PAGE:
In an unprecedented effort to face the pandemic and in addition to national, regional and global initiatives in terms of implementing safety measures such as lockdowns including school and stores closures, mask wearing, PPE and testing, etc, we count now with an impressive number of vaccines approved as well as at different stages of development and in clinical trials. More types of vaccines are being developed simultaneously for COVID-19 than for any other infectious disease before.
All other vaccines approved to date can be stored at fridge temperatures. These vaccines use different technologies that don’t involve RNA, for example viral vectors are used that have been engineered to carry information on the antigen from the virus, which for COVID-19 is the Spike protein, and to not be able to replicate in human cells. One such vaccine was developed by AstraZeneca and University of Oxford, it got approved by the UK on December 30, 2020. The first registered vaccine was the Russian Sputnik V, in August 2020 before phase 3 clinical trials started, which has been used in Argentina since December 2020. The Janssen (Johnson & Johnson) vaccine is expected to get FDA emergency use approval soon in the USA, the third one after Pfizer and Moderna. This vaccine is the only one so far offering a single dose regimen instead of two.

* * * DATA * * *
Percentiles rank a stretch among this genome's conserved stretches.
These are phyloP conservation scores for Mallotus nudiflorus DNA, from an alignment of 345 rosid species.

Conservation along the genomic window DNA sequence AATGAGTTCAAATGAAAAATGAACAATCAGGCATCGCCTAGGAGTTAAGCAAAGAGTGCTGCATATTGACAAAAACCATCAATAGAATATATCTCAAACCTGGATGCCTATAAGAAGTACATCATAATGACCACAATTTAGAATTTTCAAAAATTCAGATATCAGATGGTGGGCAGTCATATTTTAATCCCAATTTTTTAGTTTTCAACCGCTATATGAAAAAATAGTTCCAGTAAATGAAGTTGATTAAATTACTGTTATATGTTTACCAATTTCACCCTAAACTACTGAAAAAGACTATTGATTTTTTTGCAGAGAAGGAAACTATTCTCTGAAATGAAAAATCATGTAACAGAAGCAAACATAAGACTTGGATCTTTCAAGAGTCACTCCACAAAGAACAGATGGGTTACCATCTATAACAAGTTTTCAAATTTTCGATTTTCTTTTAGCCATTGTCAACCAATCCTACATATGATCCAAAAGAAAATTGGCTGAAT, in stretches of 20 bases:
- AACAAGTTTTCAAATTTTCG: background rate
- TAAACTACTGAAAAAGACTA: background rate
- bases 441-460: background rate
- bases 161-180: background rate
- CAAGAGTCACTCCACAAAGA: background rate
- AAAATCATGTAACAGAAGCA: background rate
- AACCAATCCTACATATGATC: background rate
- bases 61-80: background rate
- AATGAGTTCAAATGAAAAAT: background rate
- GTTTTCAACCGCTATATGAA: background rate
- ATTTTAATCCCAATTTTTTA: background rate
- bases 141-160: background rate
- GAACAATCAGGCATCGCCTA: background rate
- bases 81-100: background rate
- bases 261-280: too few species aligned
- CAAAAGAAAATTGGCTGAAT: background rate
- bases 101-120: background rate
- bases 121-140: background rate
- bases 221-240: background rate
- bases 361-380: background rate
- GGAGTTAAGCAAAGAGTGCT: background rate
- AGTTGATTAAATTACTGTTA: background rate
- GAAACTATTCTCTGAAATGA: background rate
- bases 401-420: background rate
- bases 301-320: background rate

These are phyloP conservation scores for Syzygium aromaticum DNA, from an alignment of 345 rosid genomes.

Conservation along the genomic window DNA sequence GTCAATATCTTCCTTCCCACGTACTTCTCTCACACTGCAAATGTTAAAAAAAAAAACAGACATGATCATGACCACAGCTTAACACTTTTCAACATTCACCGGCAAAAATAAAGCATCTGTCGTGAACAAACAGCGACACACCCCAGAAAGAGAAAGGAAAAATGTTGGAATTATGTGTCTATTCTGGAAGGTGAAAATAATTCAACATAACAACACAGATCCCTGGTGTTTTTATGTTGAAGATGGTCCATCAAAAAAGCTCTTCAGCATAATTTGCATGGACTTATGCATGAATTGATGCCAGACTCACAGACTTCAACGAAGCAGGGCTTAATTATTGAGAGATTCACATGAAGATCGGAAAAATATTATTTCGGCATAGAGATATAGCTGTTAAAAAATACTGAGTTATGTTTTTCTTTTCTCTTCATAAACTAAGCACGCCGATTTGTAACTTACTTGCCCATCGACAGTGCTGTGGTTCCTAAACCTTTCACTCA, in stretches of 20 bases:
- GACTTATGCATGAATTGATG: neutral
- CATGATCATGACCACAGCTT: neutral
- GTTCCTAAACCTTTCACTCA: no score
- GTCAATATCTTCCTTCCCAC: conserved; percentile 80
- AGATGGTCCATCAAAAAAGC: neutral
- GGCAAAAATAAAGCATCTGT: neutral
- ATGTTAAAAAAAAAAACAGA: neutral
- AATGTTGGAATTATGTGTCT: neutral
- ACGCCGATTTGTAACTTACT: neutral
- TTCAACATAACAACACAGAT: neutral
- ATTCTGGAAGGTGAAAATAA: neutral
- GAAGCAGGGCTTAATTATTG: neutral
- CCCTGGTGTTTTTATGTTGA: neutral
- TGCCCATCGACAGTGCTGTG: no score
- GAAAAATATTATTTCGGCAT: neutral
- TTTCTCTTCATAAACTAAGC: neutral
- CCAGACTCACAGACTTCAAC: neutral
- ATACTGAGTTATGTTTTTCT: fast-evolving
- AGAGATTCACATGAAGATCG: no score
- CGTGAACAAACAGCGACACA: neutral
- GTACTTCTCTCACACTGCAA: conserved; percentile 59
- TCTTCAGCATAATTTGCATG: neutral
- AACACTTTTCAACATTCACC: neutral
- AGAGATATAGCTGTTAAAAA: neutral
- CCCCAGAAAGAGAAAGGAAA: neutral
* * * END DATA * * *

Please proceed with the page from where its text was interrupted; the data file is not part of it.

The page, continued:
Because clinical trials are first conducted in adults, COVID-19 vaccines are not yet approved for use in under 16-18 year old children, but trials in younger children are currently underway and a vaccine may become available either by the end of 2021 or in 2022.